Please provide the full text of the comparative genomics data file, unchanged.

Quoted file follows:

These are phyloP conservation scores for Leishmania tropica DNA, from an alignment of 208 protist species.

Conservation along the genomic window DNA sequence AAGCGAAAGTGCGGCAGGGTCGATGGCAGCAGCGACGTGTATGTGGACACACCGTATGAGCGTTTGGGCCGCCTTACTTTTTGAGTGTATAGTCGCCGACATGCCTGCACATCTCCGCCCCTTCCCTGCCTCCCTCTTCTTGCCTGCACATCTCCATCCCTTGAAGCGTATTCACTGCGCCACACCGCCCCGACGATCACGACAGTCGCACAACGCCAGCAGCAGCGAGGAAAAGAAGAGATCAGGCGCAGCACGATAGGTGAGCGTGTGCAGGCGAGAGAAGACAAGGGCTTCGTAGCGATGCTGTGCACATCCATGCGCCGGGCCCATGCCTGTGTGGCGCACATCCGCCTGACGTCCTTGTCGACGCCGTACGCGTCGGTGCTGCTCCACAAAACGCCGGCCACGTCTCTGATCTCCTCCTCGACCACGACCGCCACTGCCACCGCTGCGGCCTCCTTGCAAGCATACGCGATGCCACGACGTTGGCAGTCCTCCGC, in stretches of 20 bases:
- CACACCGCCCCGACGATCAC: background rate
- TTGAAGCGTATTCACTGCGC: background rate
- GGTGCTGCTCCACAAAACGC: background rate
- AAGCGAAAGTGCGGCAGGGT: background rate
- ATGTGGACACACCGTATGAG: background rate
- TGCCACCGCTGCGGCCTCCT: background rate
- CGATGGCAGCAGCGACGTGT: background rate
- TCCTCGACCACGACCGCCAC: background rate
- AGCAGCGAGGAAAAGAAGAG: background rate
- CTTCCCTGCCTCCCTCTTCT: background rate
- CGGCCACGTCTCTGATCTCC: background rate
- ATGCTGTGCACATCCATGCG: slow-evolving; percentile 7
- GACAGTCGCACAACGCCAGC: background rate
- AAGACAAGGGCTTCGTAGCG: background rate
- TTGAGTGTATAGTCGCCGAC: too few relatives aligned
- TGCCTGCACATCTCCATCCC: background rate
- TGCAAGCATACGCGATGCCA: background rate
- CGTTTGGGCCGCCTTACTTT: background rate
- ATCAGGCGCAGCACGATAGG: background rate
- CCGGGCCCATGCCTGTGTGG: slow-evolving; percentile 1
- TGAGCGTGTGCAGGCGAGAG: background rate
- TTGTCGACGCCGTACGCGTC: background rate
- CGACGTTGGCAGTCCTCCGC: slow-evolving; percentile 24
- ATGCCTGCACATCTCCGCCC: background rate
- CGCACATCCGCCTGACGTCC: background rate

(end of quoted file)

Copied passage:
These are phyloP conservation scores for Leishmania tropica DNA, from an alignment of 208 protist species.

Conservation along the genomic window DNA sequence AAGCGAAAGTGCGGCAGGGTCGATGGCAGCAGCGACGTGTATGTGGACACACCGTATGAGCGTTTGGGCCGCCTTACTTTTTGAGTGTATAGTCGCCGACATGCCTGCACATCTCCGCCCCTTCCCTGCCTCCCTCTTCTTGCCTGCACATCTCCATCCCTTGAAGCGTATTCACTGCGCCACACCGCCCCGACGATCACGACAGTCGCACAACGCCAGCAGCAGCGAGGAAAAGAAGAGATCAGGCGCAGCACGATAGGTGAGCGTGTGCAGGCGAGAGAAGACAAGGGCTTCGTAGCGATGCTGTGCACATCCATGCGCCGGGCCCATGCCTGTGTGGCGCACATCCGCCTGACGTCCTTGTCGACGCCGTACGCGTCGGTGCTGCTCCACAAAACGCCGGCCACGTCTCTGATCTCCTCCTCGACCACGACCGCCACTGCCACCGCTGCGGCCTCCTTGCAAGCATACGCGATGCCACGACGTTGGCAGTCCTCCGC, in stretches of 20 bases:
- CACACCGCCCCGACGATCAC: background rate
- TTGAAGCGTATTCACTGCGC: background rate
- GGTGCTGCTCCACAAAACGC: background rate
- AAGCGAAAGTGCGGCAGGGT: background rate
- ATGTGGACACACCGTATGAG: background rate
- TGCCACCGCTGCGGCCTCCT: background rate
- CGATGGCAGCAGCGACGTGT: background rate
- TCCTCGACCACGACCGCCAC: background rate
- AGCAGCGAGGAAAAGAAGAG: background rate
- CTTCCCTGCCTCCCTCTTCT: background rate
- CGGCCACGTCTCTGATCTCC: background rate
- ATGCTGTGCACATCCATGCG: slow-evolving; percentile 7
- GACAGTCGCACAACGCCAGC: background rate
- AAGACAAGGGCTTCGTAGCG: background rate
- TTGAGTGTATAGTCGCCGAC: too few relatives aligned
- TGCCTGCACATCTCCATCCC: background rate
- TGCAAGCATACGCGATGCCA: background rate
- CGTTTGGGCCGCCTTACTTT: background rate
- ATCAGGCGCAGCACGATAGG: background rate
- CCGGGCCCATGCCTGTGTGG: slow-evolving; percentile 1
- TGAGCGTGTGCAGGCGAGAG: background rate
- TTGTCGACGCCGTACGCGTC: background rate
- CGACGTTGGCAGTCCTCCGC: slow-evolving; percentile 24
- ATGCCTGCACATCTCCGCCC: background rate
- CGCACATCCGCCTGACGTCC: background rate